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to Constantine, was always Father, he was always King and Saviour. But as it could never be Constantine's intention to say, that the subjects of God's government and salvation were always, any otherwise than all his works may be said to be always, with him, as comprehended in his foreknowledge and purposes ; so neither does it follow from this reason alone, that the Son had any existence in the Father prior to his being begotten, in any other sense, that is, as the Doctor has very properly rendered the word ouvapei. (See Le Clerc's Ars Critica, III. p. 49, edit. 1700.) See also quotation* infra, Chapter iii. Sect. iv. Note, where the same manner of conceiving and reasoning seems to occur in the following words : Ο γαρ δεσποτης των όλων αυτος υπαρχων το σαντος ή υποστασις, κατα μεν την μηδεπω γεγενημενην σοιησιν Μονος ην, καθο δε σασα δυναμις ορατων τε και αορατων αυτος υποστασις ην συν αυτω σαντα. . In the next words, Tatian may be thought to carry the matter farther with respect to the logos. But what I have here transcribed may be sufficient to throw some light on Constantine's notion. Indeed his whole argument is little better than a quibble, and though it might suit Eusebius's purpose to avail himself of it, could never satisfy him, nor, I should think, any other person in the Council.” (X.)]*
** In addition to Note ş, supra, p. 157, the same learned correspondent of the Author has the following remarks:
“I know not whether the following passage in Casaubon's Exercitationes in Baronium has ever fallen in Dr. Priestley's way. If not, it may not be disagreeable to him to see it. •Adfert Cyrillus, libro septimo contra impium Julianum, ty qe διεξερχείαι τον αυτο σολον ξυναποτελων κοσμον, δν εταξε λογό, ο πανίων θειολαλος δραθον. Ecce hic habes Woyoy per quem, ait Plato, factum esse mundum aspectabilem. Videtur dicere idem cum Johanne, et hoc est quod Cyrillus ait. Ceterum si rem peniles spectemus, hay @ Platonis, id est ratio illa quam ait à Deo summo adhibitanı in conditura 'mundi, longe est aliud quam verbum Christus apud Johanuem, et ille do you EYVTOSATos, solis notus iis quibus sacra scriptura innotuit. Talia multa habentur apud patres, in quibus homonymia possit parem cautis imponere.'
"And a little before these words, having quoted an observation from Basil relating to the same subject, he says, "'Hæc viri sumıni admonitio in legendis veterum patrum scriptis apprime est necessaria. Multa enim in illorum monumentis occurrant, ad hujus vocis illustrationem elegauter, ingeniose, addam et utiliter, pro tempore, excogitata, quæ tamen doctrinam parum solidam coutineant. Sic accipienda sunt quæcunque ab illis proferuntur ex antiquis philosophis, ut probent etiam sapientibus inter gentes verbum fuisse notum quod celebrat Johannes." P. 3, col. 2, edit. Genevæ, 1663." (X.)
CHAPTER III. The Defence of the preceding Doctrine by the Fathers. It is no wonder that this strange doctrine of the generation of the Son from the attributes of the Father should bring the orthodox Christians into some difficulties, and expose their scheme to objections; or that, in order to defend it, they should have recourse to a variety of expedients. Accordingly, it appears, by the labour which they bestowed upon this subject, that the doctrine was, in fact, much objected to, and that, in their own opinion, it required to be well explained and defended.
The first thing which they had to guard against was the diminution of the substance of the Father by the production of a Son from himself; and the next thing was to prevent the entire separation of the Son from the Father; for then there would have been two Gods, which the Gnostics, who held the doctrine of the einanation of all super-angelic beings from the Divine essence, readily acknowledged. But this having been so long decried, as a doctrine of the Gnostics, and being exceedingly offensive to the great body of common people among Christians, it could not be adopted.
It was hardly possible to find any comparison in nature by which they could remove both these objections to their doctrine at the same time, viz. the loss of substance in the Father by the generation of the Son, and the entire separation of the Son from him. All their explications, therefore, we find entirely fail in one respect or the other. The earliest of all the explanations of this doctrine is that of the issuing of words from men. The philosophizing Christians compared the emission of the logos from the Father to the emission of logos or reason from man, in speech or discourse; and, miserably lame as this explanation obviously is, many of them could find no better, and therefore they took much pains to answer the objections that were made to it. Another famous comparison to which they had recourse in the earliest period, was the lighting of one torch at another. But though this did not take any thing from the light of the former torch, it made two distinct torches. Still, however, much use was made of this comparison, as being thought remarkably happy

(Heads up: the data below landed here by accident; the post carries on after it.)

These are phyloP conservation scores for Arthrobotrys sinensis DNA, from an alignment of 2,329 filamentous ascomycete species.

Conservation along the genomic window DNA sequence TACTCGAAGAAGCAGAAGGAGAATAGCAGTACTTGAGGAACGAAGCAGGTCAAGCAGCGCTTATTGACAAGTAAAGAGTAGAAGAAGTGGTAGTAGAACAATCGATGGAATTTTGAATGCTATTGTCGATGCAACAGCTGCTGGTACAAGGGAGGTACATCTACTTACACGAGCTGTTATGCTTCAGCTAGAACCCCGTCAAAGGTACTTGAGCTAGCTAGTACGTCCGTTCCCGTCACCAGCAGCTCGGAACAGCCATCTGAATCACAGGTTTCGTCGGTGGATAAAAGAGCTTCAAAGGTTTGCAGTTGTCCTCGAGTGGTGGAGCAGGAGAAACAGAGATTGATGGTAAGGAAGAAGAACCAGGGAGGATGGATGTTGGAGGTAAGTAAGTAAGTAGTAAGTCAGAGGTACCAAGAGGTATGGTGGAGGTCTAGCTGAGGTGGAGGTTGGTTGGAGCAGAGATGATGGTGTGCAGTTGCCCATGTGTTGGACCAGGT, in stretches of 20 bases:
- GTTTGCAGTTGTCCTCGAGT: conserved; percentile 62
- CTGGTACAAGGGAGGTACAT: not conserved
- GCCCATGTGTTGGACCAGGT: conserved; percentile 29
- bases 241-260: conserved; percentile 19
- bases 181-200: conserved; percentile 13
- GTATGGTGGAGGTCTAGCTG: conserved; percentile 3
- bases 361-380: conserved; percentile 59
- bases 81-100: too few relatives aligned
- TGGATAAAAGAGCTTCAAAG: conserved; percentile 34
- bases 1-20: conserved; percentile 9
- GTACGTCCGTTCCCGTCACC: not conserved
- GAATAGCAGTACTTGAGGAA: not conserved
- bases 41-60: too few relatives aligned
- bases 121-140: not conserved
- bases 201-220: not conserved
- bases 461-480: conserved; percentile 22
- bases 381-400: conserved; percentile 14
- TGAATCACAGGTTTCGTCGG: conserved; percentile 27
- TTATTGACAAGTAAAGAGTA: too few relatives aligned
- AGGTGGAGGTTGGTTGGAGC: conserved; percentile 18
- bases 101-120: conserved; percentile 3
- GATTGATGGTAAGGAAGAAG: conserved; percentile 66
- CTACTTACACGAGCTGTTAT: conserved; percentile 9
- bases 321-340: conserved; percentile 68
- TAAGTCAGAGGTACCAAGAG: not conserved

in answering one of the objections. But I must proceed to explain their manner of reasoning by extracts from their own writings.
The Generation of the Son from the Father, illustrated by the
uttering of Words. Tatian says concerning the generation of the logos from the Father, that “it is by division, not by avulsion, because that which is cut off from its origin is entirely removed from it; but that which is divided” (or imparted) “ taking a portion of the economy, * does not leave that from which it was taken, destitute. For as many fires are lighted by one torch, without any diminution of its light; thus the logos emitted from the power of the Father does not leave him void of logos." To explain this, he adds, “ I speak, and you hear, but by discoursing with you I do not become void of logos, by the transmission of my logos to you ; but I propose, by the emission of my voice, to arrange some unformed matter in you.”+ This he, no doubt, meant to be a complete illustration of the emission of the logos from the Father, in order to arrange the matter of the chaos out of which the world was made.
To this explication it was obvious to object, that the emission of a word in speech is no generation of any thing, words being empty sounds, and nothing permanent. But the reply to this was, that words are empty things, and leave nothing permanent when uttered only by man; but that this is not the case with the words of God; the difference in the beings from whom they proceed making a corresponding difference in the things which proceed from them. In the following passages Tertullian states this hypothesis,
This, as part of a general proposition, is a very obscure expression. Had he been describing the emission of the Son from the Father in particular, it would have meant his assuming proper personality, in order to bis taking part in the plan that was formed for the redemption of man, which is often called the economy. This phrase is, therefore, generally synonymous to the incarnation with the fathers. (P.)